Eventually, it would be my wife that would shake me out of my pursuit of the technological white whale. It was she who pointed out to me the disparity between the effort I was putting into strategizing and researching and buying and selling and plotting for the sole purpose of having a gadget I’d be marginally happier with than I was with the last one, while there was so much else in our life that required those resources. It wasn’t an accusation or a complaint that I was not available, or that I needed some kind of A&E-style smartphone intervention, but a dose of perspective about what it is I was prioritizing in my free time, my limited finances, and my emotional bandwidth. And she was right. It had started out as a fun project, until I gave it too much of myself. This came about as I had One Final Device on the way, and I promised her this would be the last one for one whole year.

I had made that promise before, actually, and wriggled my way out of it in order to give it one more go. That in itself, that I felt the need to weasel out of an agreement with my wife on something so relatively trivial, showed me that I needed to be done with it. Again, not because anything was being hurt by it, but because nothing about a consumer purchase decision should have this kind of gravity in my life.

So, enough about me. Let’s take an overview of the devices that passed through my hot little hands during the Year of Phones.

Photo credit: iamos / Foter.com / CC BY-NC

Nexus 5: I don’t know what it is about this device, but it inspires genuine affection not just from me, but from a legion of fans. Something about how it feels and how fast and simple it is, and how inexpensive it is, made me come back to it even after abandoning it. But there was simply no getting past its bad battery life (for a heavy smartphone user, this is a huge pain), and its terrible camera, which simply wasn’t doing justice to my adorable and very fast-moving children. It had to go. But man, that red one.

OnePlus One: When I got ahold of this one, I decided rather abruptly that it was just too big, and this was before I began to become a phablet convert, so I might have a different reaction today. But I also began to feel a little panic over some horror stories I’d seen online about wretched customer service from OnePlus, with many units turning out to have been shoddily manufactured, and I decided that this was just not something I wanted to put myself through. It probably didn’t get a fair shot, but I’m sure whoever I sold it to is very happy now.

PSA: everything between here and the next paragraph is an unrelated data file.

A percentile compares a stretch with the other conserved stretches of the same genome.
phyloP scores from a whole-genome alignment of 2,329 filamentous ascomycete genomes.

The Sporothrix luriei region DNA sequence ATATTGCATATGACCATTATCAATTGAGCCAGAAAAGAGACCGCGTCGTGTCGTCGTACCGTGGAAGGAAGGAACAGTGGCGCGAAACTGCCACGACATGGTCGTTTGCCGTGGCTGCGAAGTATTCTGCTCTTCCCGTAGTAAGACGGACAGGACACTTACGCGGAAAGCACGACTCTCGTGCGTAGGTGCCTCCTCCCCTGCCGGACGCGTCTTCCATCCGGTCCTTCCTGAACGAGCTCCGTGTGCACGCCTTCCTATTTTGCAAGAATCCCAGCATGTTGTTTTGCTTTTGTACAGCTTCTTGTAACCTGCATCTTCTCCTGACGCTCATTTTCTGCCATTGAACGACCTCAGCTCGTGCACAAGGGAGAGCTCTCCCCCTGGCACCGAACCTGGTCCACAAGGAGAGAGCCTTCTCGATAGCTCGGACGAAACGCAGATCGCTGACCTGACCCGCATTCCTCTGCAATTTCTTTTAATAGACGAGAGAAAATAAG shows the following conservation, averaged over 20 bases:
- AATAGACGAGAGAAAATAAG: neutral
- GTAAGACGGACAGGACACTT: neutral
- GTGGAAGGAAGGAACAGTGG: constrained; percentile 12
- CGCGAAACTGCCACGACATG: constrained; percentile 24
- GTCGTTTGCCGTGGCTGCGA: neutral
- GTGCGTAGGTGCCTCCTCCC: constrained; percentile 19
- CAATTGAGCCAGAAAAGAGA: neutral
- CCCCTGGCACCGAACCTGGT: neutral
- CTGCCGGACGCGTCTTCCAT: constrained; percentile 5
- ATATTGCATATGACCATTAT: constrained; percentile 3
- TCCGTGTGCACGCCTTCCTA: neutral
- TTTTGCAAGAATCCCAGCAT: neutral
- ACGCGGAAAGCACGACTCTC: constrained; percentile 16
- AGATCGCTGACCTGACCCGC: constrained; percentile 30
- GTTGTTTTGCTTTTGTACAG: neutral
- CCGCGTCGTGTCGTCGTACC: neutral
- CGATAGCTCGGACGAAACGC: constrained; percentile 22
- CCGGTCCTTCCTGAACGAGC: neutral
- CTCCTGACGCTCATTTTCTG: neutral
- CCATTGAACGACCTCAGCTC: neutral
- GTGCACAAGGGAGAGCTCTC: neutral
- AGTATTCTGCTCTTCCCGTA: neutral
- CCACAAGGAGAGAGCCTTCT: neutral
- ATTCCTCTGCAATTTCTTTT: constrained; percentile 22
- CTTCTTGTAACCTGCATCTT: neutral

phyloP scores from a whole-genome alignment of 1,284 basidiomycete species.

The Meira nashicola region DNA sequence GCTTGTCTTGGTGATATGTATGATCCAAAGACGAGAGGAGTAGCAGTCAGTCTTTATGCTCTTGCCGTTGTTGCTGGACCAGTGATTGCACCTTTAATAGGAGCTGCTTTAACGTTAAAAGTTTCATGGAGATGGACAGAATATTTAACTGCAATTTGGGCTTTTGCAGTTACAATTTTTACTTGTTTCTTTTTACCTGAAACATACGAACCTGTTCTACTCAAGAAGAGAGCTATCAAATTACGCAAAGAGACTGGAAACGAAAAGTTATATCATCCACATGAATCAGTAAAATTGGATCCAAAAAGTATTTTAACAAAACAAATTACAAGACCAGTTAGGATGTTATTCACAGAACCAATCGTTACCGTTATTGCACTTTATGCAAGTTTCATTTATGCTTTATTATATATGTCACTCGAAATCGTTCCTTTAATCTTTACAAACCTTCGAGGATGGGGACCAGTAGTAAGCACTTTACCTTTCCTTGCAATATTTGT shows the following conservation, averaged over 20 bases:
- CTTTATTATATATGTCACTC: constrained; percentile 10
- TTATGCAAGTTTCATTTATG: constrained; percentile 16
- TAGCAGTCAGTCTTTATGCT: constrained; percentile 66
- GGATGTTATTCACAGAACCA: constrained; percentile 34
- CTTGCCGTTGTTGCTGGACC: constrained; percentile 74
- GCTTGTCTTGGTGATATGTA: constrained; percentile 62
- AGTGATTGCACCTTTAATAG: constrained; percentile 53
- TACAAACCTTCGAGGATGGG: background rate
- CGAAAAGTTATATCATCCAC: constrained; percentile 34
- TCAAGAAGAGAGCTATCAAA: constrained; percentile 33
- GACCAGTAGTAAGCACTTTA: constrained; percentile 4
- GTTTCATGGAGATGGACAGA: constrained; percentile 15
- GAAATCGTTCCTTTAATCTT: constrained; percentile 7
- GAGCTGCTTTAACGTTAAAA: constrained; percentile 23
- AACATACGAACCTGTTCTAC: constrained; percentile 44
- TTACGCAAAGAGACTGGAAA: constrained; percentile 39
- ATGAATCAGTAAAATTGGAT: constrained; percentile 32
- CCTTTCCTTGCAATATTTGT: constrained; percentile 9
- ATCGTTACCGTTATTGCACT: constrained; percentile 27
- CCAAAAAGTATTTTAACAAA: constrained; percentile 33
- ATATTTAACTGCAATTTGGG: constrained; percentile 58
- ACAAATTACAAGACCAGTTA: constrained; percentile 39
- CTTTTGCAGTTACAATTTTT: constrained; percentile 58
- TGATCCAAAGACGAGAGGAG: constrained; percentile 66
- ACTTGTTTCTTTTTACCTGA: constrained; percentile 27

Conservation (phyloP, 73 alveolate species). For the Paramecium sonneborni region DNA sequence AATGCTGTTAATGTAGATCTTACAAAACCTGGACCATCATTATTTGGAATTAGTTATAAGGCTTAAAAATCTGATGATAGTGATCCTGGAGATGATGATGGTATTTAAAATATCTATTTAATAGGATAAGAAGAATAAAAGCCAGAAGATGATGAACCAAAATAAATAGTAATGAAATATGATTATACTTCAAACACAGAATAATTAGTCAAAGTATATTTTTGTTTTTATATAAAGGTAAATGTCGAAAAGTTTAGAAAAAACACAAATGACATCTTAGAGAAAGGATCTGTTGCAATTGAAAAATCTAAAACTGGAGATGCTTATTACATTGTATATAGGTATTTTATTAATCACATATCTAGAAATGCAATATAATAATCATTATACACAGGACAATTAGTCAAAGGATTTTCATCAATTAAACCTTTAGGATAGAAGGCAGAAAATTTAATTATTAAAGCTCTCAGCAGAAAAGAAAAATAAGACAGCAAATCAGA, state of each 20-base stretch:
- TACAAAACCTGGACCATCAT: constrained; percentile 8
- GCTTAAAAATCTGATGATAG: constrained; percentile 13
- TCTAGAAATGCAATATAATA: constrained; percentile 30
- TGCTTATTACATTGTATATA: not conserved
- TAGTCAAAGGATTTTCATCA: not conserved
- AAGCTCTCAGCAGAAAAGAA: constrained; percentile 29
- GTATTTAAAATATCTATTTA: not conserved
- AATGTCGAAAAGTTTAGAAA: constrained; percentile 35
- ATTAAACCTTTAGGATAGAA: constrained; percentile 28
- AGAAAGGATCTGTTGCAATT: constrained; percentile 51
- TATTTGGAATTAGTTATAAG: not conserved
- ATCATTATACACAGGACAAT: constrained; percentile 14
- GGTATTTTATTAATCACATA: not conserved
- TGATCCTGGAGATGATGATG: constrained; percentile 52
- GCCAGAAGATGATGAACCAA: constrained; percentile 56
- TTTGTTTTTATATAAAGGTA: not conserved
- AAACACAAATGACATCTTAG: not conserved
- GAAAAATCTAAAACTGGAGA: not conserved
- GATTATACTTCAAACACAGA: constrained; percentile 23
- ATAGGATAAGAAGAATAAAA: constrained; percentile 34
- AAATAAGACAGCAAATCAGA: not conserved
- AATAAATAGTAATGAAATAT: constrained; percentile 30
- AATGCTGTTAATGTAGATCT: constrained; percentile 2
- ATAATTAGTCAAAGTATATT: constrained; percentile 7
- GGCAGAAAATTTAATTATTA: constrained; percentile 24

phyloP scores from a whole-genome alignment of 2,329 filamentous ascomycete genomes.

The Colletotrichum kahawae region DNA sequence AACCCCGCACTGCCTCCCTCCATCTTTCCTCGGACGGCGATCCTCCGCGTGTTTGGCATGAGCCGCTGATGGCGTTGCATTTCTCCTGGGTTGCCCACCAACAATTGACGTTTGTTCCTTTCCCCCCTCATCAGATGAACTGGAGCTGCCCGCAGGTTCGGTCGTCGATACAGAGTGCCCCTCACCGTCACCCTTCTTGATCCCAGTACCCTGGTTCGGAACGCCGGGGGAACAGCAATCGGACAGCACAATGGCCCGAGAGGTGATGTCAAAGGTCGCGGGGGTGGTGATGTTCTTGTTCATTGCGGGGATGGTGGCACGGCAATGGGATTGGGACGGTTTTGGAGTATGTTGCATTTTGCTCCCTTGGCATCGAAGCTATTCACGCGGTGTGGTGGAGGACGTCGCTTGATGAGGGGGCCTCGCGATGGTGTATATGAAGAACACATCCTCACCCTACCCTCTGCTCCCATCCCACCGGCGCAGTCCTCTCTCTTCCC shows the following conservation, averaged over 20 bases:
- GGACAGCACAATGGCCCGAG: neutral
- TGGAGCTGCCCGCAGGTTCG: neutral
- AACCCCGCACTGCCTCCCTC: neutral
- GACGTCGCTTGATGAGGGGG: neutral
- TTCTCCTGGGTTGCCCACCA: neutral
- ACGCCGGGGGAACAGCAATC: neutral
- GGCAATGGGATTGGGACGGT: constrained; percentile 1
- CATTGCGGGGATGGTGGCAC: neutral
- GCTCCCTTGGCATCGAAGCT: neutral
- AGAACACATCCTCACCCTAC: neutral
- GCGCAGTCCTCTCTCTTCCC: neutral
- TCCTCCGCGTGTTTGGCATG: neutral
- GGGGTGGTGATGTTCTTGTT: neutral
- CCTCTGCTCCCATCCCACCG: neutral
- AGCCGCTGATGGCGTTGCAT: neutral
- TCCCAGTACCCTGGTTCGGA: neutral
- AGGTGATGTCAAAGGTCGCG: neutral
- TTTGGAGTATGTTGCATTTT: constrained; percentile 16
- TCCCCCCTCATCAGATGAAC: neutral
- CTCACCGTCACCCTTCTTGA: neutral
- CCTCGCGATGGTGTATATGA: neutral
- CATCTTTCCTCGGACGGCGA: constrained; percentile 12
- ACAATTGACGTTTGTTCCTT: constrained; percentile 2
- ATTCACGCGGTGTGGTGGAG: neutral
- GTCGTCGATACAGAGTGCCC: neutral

HTC One M8: I actually got three lemon M8’s in a row, buying them used off of Amazon and eBay. This critically acclaimed device, I assumed, had to be a good fit for me, but it was not to be. Even after returning the damaged units I received, the undamaged one I tried to use (which was still the wrong color from what I ordered, by the way) was physically slippery and slow in performance. No one else ever complained about poor software performance from the M8 before, so it may too have been a bad apple, but after a fourth try, that was it for me.

Moto X 2014: Bought direct from Motorola, opened it up, saw it had a defective screen, returned it, and never tried again. Though I was often, often temped.

LG G3: This came the closest to being my keeper, such that when one phone experiment didn’t work out, I’d think, hey let’s just go back to the G3. It was by far the least interesting phone. Not much to look at, but comfortable and reliable, with a great screen, a great camera, a swappable battery, and expandable storage. The main reason I didn’t stick with it was that its size, which was big for me at 5.5 inches, convinced me that big phones were in fact the way to go, and that, if anything, I should get something bigger. Which led me to…